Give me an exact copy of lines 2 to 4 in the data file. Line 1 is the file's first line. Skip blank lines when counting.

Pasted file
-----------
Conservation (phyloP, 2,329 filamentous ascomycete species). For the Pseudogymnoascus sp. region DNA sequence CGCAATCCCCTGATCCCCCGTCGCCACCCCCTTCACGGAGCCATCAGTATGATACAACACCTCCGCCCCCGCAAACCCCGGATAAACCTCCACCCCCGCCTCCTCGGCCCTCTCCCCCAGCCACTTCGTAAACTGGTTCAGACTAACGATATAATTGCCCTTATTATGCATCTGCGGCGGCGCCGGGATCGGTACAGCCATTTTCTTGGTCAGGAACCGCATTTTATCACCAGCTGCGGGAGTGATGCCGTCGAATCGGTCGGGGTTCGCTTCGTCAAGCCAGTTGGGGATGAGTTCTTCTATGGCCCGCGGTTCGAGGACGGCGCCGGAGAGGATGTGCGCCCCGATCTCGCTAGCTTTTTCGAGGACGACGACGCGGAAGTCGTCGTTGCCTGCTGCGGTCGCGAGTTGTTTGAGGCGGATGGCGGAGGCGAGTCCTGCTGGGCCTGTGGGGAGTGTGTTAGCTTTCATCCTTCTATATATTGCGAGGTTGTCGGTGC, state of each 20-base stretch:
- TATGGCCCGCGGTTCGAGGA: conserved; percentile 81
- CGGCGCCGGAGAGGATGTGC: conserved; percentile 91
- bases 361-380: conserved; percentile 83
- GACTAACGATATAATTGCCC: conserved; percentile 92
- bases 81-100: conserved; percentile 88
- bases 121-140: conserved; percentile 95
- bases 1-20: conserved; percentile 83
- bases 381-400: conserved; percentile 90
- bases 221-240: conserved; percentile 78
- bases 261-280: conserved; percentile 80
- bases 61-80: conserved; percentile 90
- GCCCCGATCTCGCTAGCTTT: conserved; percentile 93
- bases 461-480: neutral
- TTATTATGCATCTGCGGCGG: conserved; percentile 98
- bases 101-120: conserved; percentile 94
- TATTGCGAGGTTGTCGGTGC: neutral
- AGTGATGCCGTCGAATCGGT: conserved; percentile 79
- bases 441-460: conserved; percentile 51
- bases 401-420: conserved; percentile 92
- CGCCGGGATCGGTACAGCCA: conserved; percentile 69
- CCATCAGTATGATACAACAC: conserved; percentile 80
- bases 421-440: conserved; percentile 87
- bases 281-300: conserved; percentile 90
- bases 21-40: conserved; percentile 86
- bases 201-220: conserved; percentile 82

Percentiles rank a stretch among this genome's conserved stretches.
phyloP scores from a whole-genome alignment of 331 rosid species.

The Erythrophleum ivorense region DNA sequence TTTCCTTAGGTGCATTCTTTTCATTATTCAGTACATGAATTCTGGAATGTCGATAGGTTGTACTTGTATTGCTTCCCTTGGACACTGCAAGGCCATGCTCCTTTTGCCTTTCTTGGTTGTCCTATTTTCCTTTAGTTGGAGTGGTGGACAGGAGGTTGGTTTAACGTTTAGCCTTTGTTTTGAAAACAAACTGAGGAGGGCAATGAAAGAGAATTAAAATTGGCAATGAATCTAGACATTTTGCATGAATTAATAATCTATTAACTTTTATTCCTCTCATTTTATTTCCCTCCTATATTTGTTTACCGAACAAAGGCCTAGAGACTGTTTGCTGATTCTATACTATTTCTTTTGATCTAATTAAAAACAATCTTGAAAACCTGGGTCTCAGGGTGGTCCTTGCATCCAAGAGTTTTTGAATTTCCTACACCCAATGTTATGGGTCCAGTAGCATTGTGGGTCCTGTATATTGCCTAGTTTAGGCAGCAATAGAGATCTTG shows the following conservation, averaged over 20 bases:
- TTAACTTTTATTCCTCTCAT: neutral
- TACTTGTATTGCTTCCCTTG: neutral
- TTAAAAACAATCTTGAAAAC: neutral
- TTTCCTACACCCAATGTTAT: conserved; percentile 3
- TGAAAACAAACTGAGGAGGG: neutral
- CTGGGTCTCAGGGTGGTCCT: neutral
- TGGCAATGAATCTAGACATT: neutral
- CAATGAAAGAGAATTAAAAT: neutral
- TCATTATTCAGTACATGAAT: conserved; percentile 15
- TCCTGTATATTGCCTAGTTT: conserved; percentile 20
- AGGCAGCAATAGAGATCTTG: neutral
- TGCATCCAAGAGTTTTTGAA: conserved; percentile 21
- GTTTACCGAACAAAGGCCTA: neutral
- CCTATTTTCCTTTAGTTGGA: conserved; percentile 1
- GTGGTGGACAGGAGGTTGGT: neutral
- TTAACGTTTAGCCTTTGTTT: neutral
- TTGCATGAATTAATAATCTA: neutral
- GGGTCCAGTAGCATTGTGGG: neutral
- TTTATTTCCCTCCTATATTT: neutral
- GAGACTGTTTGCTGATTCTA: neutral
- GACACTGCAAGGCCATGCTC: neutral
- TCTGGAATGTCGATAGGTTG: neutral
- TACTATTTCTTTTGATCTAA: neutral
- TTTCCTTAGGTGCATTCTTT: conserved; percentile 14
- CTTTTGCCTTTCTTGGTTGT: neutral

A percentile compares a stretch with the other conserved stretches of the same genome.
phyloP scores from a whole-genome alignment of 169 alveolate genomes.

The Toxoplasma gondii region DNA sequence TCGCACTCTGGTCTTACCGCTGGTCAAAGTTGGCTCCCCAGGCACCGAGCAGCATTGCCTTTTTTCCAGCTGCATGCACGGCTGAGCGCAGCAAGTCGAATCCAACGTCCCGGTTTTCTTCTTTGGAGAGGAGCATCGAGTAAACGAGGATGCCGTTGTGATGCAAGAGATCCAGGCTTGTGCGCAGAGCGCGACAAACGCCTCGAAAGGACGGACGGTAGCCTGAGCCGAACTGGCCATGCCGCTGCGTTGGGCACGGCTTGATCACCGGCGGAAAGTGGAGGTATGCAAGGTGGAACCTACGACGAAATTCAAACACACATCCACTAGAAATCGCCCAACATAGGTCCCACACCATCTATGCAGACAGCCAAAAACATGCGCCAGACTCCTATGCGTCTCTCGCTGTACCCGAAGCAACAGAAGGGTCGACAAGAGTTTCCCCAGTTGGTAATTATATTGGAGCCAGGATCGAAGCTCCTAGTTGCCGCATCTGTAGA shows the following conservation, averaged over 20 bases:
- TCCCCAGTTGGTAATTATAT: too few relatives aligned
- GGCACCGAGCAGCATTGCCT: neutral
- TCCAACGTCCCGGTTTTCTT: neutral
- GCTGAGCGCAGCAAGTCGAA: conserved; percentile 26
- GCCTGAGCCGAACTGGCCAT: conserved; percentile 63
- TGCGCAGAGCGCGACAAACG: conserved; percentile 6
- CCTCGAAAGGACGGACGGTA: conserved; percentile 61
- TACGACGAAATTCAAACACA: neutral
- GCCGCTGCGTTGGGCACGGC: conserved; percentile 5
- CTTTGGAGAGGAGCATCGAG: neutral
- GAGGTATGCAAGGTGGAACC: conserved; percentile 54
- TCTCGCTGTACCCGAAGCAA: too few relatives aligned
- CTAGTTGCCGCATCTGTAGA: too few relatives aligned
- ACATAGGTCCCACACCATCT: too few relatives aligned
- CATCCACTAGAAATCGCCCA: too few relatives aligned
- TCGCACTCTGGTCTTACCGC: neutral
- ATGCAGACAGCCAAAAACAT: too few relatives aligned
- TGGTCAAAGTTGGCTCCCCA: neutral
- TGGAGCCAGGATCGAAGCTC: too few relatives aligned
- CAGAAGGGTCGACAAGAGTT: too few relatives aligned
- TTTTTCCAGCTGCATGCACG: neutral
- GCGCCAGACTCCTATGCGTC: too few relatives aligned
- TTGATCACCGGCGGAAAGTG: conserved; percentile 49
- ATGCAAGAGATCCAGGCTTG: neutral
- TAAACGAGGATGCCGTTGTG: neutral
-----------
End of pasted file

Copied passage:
- TATGGCCCGCGGTTCGAGGA: conserved; percentile 81
- CGGCGCCGGAGAGGATGTGC: conserved; percentile 91
- bases 361-380: conserved; percentile 83